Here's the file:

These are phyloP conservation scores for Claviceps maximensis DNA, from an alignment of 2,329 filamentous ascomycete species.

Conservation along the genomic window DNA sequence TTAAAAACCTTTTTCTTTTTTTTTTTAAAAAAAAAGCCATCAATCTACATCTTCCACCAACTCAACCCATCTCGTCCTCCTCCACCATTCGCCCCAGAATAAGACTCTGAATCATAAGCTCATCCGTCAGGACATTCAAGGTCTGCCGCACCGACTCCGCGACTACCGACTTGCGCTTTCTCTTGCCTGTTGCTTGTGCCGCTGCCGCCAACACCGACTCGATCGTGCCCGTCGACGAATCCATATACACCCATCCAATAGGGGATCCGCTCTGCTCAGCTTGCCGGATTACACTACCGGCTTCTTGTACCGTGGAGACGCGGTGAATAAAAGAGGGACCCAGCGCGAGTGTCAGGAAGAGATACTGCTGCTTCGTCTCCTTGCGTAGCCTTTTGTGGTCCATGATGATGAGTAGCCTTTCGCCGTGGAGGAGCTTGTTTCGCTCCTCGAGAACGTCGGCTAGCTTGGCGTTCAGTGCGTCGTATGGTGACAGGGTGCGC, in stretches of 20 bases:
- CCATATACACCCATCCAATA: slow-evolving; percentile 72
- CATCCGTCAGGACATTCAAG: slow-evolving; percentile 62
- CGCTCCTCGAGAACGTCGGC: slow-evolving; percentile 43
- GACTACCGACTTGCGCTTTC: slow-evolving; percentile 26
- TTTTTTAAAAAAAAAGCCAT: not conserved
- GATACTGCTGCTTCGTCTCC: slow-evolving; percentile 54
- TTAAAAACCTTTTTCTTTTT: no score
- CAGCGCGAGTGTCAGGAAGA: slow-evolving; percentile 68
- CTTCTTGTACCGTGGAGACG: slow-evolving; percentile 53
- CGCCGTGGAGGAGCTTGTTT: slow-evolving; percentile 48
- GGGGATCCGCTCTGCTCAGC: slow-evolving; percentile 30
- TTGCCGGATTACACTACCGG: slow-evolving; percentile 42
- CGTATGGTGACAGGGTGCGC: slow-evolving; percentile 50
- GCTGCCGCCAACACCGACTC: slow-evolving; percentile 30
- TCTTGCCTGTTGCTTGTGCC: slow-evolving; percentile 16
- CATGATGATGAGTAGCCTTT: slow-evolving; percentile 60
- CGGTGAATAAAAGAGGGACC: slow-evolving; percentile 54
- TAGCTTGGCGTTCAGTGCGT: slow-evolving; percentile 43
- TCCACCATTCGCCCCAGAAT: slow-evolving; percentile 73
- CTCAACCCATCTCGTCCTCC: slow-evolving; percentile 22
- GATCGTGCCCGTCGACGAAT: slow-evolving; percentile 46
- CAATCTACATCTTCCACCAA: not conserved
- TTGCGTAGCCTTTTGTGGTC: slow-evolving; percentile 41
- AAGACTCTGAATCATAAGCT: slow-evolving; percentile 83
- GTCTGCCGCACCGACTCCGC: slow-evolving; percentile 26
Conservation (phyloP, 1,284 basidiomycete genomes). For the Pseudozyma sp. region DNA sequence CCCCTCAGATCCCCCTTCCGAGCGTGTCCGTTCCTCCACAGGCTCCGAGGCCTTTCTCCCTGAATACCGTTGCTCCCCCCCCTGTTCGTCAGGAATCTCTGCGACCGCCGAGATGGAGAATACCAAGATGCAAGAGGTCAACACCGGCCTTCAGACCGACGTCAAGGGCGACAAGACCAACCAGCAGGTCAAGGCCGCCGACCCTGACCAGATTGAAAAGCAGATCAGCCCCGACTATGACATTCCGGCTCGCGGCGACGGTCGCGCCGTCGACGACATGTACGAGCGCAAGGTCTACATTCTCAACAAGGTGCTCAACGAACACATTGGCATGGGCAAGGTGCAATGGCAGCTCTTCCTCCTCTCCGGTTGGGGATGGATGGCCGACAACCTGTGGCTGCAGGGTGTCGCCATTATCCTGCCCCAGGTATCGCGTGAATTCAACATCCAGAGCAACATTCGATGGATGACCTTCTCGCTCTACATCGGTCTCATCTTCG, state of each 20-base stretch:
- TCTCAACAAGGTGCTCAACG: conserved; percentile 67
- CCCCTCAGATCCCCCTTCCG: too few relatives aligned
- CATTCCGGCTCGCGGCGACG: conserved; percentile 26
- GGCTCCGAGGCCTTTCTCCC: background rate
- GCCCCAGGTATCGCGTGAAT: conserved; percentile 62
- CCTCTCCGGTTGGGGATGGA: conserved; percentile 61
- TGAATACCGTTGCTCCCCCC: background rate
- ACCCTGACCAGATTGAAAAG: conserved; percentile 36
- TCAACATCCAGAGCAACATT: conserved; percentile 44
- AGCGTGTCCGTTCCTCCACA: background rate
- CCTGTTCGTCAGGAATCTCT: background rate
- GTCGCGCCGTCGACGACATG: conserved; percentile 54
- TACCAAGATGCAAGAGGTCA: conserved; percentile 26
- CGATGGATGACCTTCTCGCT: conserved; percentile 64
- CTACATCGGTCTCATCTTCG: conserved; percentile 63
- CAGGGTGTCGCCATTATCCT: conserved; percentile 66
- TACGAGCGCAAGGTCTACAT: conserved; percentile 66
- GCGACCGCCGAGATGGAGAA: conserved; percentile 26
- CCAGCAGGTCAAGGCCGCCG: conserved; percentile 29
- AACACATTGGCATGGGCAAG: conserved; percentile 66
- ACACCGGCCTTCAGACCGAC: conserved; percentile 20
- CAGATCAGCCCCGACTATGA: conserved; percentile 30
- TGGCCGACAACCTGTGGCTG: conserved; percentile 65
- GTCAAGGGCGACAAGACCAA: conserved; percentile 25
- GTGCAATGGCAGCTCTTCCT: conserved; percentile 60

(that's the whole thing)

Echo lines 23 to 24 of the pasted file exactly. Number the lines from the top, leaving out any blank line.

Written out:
- GATCGTGCCCGTCGACGAAT: slow-evolving; percentile 46
- CAATCTACATCTTCCACCAA: not conserved